The 2012 London Summer Olympics kicks off today, and all eyes are on the capital of tea and toast for Oscar-winning director Danny Boyle’s three-hour opening ceremony extravaganza that includes, according to our friends at HuffPost, Paul McCartney, cricket, and sheep. After reading a fascinating article about the Architecture Olympics, explaining International Olympic Committee founder Baron de Coubertin’s vision for “a global event that incorporated not only athletics but also art competitions, giving equal importance to works of architecture, painting, music, sculpture and literature,” we felt compelled to take an in-depth look at the stunning design afforded by the biannual competition.
Starting with a look at the most stunning stadiums constructed for this year’s events, and then going back in time to the striking simplicity of the first stadium in Greece, click through to check out the most beautiful Olympic architecture ever built. Then, nominate your favorite stadium in the comments below!
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In 1972, Pulitzer Prize-winning author, and The New York Times’ very first architecture critic, Ada Louise Huxtable observed that “nothing was more up-to-date when it was built, or is more obsolete today, than the railroad station.” A comment on the emerging age of the jetliner and a swanky commercial air travel industry that made the behemoth train stations of the time appear as cumbersome relics of an outdated industrial era, we don’t think the judgment holds up today — at all. Like so many things that we wrote off in favor of what was seemingly more modern and efficient (ahem, vinyl records and Polaroid film), the train station is back and better than ever. So, we’re taking the time to look back at some of the greatest stations still standing.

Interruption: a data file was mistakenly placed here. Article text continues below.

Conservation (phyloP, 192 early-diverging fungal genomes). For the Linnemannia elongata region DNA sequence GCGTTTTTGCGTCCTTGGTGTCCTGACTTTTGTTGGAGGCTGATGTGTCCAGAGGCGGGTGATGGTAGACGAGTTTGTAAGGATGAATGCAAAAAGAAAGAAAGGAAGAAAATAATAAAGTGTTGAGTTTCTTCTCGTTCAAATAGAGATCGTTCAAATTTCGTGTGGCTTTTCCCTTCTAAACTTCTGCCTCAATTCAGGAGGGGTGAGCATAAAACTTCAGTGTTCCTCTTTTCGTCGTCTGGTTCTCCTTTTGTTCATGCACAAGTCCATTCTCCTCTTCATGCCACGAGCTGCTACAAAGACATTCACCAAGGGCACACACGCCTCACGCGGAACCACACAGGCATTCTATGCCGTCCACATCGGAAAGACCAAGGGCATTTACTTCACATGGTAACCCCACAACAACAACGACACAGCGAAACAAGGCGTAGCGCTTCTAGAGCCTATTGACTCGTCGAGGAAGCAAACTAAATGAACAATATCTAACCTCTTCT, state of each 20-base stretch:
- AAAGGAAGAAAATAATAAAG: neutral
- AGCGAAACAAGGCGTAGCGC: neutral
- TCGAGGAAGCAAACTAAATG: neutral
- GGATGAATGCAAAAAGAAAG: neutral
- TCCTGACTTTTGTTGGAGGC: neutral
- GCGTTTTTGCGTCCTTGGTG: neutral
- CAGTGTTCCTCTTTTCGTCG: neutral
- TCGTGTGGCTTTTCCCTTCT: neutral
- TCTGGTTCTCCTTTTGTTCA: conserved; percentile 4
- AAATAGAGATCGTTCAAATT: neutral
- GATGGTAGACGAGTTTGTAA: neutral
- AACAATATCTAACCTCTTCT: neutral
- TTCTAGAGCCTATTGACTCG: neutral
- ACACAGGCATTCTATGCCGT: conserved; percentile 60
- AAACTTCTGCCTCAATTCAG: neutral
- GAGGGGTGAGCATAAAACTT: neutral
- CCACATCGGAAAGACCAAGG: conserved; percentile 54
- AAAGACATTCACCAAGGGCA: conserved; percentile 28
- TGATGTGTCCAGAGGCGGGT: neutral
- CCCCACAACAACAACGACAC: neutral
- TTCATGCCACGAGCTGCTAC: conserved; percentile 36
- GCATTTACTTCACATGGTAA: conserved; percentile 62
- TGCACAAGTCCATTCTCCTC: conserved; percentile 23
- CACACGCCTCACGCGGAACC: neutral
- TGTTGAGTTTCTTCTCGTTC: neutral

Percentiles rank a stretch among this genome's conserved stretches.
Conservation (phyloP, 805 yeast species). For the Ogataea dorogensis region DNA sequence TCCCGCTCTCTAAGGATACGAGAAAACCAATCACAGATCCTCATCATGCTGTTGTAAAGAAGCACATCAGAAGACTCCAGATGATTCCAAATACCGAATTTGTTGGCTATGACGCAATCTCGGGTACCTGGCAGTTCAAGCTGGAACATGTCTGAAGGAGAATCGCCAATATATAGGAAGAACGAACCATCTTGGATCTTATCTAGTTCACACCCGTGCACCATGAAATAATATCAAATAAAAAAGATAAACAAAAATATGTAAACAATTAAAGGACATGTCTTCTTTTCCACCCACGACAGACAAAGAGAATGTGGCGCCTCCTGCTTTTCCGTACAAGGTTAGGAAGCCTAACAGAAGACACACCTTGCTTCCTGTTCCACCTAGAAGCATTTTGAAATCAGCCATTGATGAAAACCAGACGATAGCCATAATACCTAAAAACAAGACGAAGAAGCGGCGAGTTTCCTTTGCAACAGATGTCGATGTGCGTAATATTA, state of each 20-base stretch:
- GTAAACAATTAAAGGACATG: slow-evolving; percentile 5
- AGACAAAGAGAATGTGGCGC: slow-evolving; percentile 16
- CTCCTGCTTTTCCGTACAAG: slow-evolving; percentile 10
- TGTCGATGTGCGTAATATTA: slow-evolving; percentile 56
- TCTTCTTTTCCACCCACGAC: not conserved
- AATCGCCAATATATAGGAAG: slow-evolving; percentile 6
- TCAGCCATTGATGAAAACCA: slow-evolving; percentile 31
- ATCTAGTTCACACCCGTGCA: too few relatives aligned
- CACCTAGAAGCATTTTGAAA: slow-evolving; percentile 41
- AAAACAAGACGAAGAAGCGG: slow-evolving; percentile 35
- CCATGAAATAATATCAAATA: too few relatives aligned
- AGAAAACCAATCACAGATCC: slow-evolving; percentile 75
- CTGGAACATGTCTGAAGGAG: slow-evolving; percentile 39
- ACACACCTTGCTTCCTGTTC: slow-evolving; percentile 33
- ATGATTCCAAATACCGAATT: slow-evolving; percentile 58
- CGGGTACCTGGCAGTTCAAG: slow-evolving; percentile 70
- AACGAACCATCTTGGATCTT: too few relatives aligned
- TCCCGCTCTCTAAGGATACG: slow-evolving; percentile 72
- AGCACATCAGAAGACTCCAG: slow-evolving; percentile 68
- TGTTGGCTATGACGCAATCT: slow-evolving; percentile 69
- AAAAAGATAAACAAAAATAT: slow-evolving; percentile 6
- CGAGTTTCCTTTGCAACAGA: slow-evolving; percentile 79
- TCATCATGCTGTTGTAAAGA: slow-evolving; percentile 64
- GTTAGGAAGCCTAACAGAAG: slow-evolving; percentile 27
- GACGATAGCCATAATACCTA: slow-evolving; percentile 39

From New York’s grande dame of a terminal to a station complete with its own indoor rainforest to the home of the world’s most luxurious train, the Orient Express, here’s our roundup of the most beautiful train stations in the world. Let us know in the comments what we’ve missed!
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With the rise of starchitect culture in recent decades, there has been a subsequent rise in the number of museums designed by celebrity architects. (It was believed that if a big name was behind a building, it would attract more attention, and in turn, visitors. Makes sense.) Click through to check out 10 of the most eye-catching modern museums on the planet — including a few that are still currently in progress — and we think you’ll see why it works.
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Holiday travel will bring millions of people back and forth across bridges over the next few days. Most of them, we’ll be honest, are boring, pedestrian ones that barely deserve notice. Seen from many a car and bus window, I-95’s span across the Delaware River gets a nod for height and length, but offers only views Delaware and New Jersey’s grim industrial decay. So, in other words, nothing to write home about. On the opposite end of the spectrum: the 10 striking feats of engineering combined with picturesque locations that we’ve compiled after the jump.